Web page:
I hope that you’re all enjoying this time, wherever you are and whoever you’re with… here it’s finally white and magical outside, and the yard looks a bit less drear and trashy with a partial coat of fluffy snow.  Our house is cold but it could be worse, and we’re warm and well fed.  And we’re getting a pig! For the freezer, not the farm, but from a woman who raises a few a year on pasture, with organic feed, veggies, fruit, and whole grain bread scraps, and finished on acorns… I found her on craigslist and suggested we take a half… but the fella is going whole hog! We’ll be making sausage, curing bacon and ham, rendering lard, and swimming in pork and cracklins soon! Such riches! I’m looking forward to next year and all the projects, challenges, and opportunities that lie in wait… now let’s go get ’em!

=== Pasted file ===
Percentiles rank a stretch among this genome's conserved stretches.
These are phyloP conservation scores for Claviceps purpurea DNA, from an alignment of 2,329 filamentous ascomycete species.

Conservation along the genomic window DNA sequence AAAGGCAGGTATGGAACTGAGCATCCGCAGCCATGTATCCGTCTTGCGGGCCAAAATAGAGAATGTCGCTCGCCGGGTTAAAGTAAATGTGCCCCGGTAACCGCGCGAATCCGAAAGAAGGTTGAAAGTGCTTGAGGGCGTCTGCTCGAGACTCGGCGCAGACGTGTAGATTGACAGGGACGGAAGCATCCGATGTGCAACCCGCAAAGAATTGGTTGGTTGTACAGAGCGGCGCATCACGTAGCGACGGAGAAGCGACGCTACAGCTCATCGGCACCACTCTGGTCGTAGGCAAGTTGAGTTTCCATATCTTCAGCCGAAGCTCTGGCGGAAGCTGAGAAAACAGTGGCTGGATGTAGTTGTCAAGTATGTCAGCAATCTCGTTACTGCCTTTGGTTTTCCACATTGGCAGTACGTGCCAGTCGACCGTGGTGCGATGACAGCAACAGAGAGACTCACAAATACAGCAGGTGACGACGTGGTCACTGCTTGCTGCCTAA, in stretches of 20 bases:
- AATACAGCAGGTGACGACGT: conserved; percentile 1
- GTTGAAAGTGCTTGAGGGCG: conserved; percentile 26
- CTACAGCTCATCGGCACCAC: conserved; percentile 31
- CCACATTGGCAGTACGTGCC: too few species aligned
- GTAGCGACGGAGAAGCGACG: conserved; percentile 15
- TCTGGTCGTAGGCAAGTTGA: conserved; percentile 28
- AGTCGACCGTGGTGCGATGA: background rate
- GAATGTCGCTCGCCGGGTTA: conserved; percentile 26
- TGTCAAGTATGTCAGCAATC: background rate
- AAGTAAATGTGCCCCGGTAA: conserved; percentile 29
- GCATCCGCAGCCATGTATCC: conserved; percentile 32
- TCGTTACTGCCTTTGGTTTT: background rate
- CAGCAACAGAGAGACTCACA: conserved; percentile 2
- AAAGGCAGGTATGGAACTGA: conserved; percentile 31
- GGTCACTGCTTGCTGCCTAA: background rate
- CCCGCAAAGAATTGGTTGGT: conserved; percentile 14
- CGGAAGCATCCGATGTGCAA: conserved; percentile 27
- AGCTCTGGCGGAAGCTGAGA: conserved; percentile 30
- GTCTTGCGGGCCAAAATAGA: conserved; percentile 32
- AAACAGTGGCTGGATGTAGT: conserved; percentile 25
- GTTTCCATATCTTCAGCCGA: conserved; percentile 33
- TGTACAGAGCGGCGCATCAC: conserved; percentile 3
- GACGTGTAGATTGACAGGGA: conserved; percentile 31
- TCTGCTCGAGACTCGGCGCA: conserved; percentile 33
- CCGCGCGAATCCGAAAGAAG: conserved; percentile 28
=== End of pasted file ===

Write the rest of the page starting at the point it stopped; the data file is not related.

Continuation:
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We’ve finally broken the longest stretch of snowless days here in Chicago in a looong spell (290!!!)… outside is a blustery, gusty, wintery mix of wet streets and fat blowing snow. I gave the chickens extra bedding this morning- straw for the nest boxes (where two hens have been roosting at night… can’t say I blame ’em but I sure wish they wouldn’t… luckily the few eggs we’re getting these days are mostly clean regardless) and a thick layer of coffee chaff from the Bridgeport roastery. Trust me, no chicken coop ever smells nicer than one freshly blanketed with fluffy coffee chaff (it’s a remainder of the roasting process which flakes off the beans while the morning magic is happening). I finally put the submersible aquarium heater into the chicken waterer bucket and plugged it into the thermo-cube that turns it on when it’s below freezing, and traced the snake of extension cord back to the porch and plugged it back in. I filled their feeder, tossed them their bag of bolting arugula from the farm and an extra handful of scratch.